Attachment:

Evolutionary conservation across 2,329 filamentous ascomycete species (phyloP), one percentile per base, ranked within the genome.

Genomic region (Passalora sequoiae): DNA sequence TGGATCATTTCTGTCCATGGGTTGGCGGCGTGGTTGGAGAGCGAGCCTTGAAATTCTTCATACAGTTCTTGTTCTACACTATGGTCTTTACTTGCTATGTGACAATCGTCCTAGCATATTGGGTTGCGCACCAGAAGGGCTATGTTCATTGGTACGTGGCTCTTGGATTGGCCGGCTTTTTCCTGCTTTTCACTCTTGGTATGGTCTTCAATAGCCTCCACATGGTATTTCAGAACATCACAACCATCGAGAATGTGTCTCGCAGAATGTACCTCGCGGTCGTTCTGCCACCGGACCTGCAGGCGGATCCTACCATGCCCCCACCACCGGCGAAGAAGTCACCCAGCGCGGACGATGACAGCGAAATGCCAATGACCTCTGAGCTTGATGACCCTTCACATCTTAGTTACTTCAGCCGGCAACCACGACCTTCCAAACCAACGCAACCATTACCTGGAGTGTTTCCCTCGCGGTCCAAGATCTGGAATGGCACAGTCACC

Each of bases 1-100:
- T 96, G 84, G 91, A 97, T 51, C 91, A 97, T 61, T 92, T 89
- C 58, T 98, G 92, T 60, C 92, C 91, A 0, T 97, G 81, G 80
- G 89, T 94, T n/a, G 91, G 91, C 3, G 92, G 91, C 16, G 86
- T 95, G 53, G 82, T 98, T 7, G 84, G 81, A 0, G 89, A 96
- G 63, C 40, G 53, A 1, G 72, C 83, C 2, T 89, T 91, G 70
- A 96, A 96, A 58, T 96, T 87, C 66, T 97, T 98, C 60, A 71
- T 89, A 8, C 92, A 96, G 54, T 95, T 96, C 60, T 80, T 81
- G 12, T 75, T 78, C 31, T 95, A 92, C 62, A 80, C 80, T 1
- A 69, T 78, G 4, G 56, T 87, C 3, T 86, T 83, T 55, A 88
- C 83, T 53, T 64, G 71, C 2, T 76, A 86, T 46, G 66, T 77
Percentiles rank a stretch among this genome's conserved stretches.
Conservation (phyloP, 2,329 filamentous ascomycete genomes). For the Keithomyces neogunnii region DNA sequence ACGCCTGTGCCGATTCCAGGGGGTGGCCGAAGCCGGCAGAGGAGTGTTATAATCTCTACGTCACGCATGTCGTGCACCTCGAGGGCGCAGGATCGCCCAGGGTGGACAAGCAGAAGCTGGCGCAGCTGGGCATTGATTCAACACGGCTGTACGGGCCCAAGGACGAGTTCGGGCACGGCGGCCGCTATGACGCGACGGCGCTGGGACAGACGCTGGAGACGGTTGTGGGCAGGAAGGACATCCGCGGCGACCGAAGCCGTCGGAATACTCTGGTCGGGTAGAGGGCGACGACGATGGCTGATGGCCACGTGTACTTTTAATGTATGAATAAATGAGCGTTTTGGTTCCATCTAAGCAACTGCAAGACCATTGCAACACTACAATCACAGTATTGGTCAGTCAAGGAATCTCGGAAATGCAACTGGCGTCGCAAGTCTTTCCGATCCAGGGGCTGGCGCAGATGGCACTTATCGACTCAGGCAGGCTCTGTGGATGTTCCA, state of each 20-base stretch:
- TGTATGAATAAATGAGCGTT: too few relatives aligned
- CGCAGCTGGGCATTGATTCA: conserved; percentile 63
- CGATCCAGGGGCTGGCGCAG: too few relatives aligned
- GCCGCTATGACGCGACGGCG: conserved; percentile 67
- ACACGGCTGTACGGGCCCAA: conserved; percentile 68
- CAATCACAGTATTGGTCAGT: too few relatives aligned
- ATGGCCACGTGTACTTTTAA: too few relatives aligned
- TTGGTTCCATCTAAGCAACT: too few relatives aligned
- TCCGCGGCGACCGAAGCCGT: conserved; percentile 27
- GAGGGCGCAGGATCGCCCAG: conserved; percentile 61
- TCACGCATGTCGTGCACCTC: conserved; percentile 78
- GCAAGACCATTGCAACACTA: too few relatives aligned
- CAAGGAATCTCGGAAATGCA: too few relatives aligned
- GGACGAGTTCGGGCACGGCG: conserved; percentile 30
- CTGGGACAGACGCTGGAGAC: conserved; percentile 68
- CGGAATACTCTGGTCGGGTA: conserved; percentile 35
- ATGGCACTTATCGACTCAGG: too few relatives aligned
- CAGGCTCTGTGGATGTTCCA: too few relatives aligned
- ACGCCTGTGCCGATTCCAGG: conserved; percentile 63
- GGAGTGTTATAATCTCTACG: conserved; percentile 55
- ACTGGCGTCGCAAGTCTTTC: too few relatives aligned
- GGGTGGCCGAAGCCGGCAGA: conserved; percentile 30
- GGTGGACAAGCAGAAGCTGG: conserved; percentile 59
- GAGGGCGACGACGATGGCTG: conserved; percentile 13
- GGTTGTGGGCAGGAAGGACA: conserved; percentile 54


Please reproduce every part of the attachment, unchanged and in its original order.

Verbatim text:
Evolutionary conservation across 2,329 filamentous ascomycete species (phyloP), one percentile per base, ranked within the genome.

Genomic region (Passalora sequoiae): DNA sequence TGGATCATTTCTGTCCATGGGTTGGCGGCGTGGTTGGAGAGCGAGCCTTGAAATTCTTCATACAGTTCTTGTTCTACACTATGGTCTTTACTTGCTATGTGACAATCGTCCTAGCATATTGGGTTGCGCACCAGAAGGGCTATGTTCATTGGTACGTGGCTCTTGGATTGGCCGGCTTTTTCCTGCTTTTCACTCTTGGTATGGTCTTCAATAGCCTCCACATGGTATTTCAGAACATCACAACCATCGAGAATGTGTCTCGCAGAATGTACCTCGCGGTCGTTCTGCCACCGGACCTGCAGGCGGATCCTACCATGCCCCCACCACCGGCGAAGAAGTCACCCAGCGCGGACGATGACAGCGAAATGCCAATGACCTCTGAGCTTGATGACCCTTCACATCTTAGTTACTTCAGCCGGCAACCACGACCTTCCAAACCAACGCAACCATTACCTGGAGTGTTTCCCTCGCGGTCCAAGATCTGGAATGGCACAGTCACC

Each of bases 1-100:
- T 96, G 84, G 91, A 97, T 51, C 91, A 97, T 61, T 92, T 89
- C 58, T 98, G 92, T 60, C 92, C 91, A 0, T 97, G 81, G 80
- G 89, T 94, T n/a, G 91, G 91, C 3, G 92, G 91, C 16, G 86
- T 95, G 53, G 82, T 98, T 7, G 84, G 81, A 0, G 89, A 96
- G 63, C 40, G 53, A 1, G 72, C 83, C 2, T 89, T 91, G 70
- A 96, A 96, A 58, T 96, T 87, C 66, T 97, T 98, C 60, A 71
- T 89, A 8, C 92, A 96, G 54, T 95, T 96, C 60, T 80, T 81
- G 12, T 75, T 78, C 31, T 95, A 92, C 62, A 80, C 80, T 1
- A 69, T 78, G 4, G 56, T 87, C 3, T 86, T 83, T 55, A 88
- C 83, T 53, T 64, G 71, C 2, T 76, A 86, T 46, G 66, T 77
Percentiles rank a stretch among this genome's conserved stretches.
Conservation (phyloP, 2,329 filamentous ascomycete genomes). For the Keithomyces neogunnii region DNA sequence ACGCCTGTGCCGATTCCAGGGGGTGGCCGAAGCCGGCAGAGGAGTGTTATAATCTCTACGTCACGCATGTCGTGCACCTCGAGGGCGCAGGATCGCCCAGGGTGGACAAGCAGAAGCTGGCGCAGCTGGGCATTGATTCAACACGGCTGTACGGGCCCAAGGACGAGTTCGGGCACGGCGGCCGCTATGACGCGACGGCGCTGGGACAGACGCTGGAGACGGTTGTGGGCAGGAAGGACATCCGCGGCGACCGAAGCCGTCGGAATACTCTGGTCGGGTAGAGGGCGACGACGATGGCTGATGGCCACGTGTACTTTTAATGTATGAATAAATGAGCGTTTTGGTTCCATCTAAGCAACTGCAAGACCATTGCAACACTACAATCACAGTATTGGTCAGTCAAGGAATCTCGGAAATGCAACTGGCGTCGCAAGTCTTTCCGATCCAGGGGCTGGCGCAGATGGCACTTATCGACTCAGGCAGGCTCTGTGGATGTTCCA, state of each 20-base stretch:
- TGTATGAATAAATGAGCGTT: too few relatives aligned
- CGCAGCTGGGCATTGATTCA: conserved; percentile 63
- CGATCCAGGGGCTGGCGCAG: too few relatives aligned
- GCCGCTATGACGCGACGGCG: conserved; percentile 67
- ACACGGCTGTACGGGCCCAA: conserved; percentile 68
- CAATCACAGTATTGGTCAGT: too few relatives aligned
- ATGGCCACGTGTACTTTTAA: too few relatives aligned
- TTGGTTCCATCTAAGCAACT: too few relatives aligned
- TCCGCGGCGACCGAAGCCGT: conserved; percentile 27
- GAGGGCGCAGGATCGCCCAG: conserved; percentile 61
- TCACGCATGTCGTGCACCTC: conserved; percentile 78
- GCAAGACCATTGCAACACTA: too few relatives aligned
- CAAGGAATCTCGGAAATGCA: too few relatives aligned
- GGACGAGTTCGGGCACGGCG: conserved; percentile 30
- CTGGGACAGACGCTGGAGAC: conserved; percentile 68
- CGGAATACTCTGGTCGGGTA: conserved; percentile 35
- ATGGCACTTATCGACTCAGG: too few relatives aligned
- CAGGCTCTGTGGATGTTCCA: too few relatives aligned
- ACGCCTGTGCCGATTCCAGG: conserved; percentile 63
- GGAGTGTTATAATCTCTACG: conserved; percentile 55
- ACTGGCGTCGCAAGTCTTTC: too few relatives aligned
- GGGTGGCCGAAGCCGGCAGA: conserved; percentile 30
- GGTGGACAAGCAGAAGCTGG: conserved; percentile 59
- GAGGGCGACGACGATGGCTG: conserved; percentile 13
- GGTTGTGGGCAGGAAGGACA: conserved; percentile 54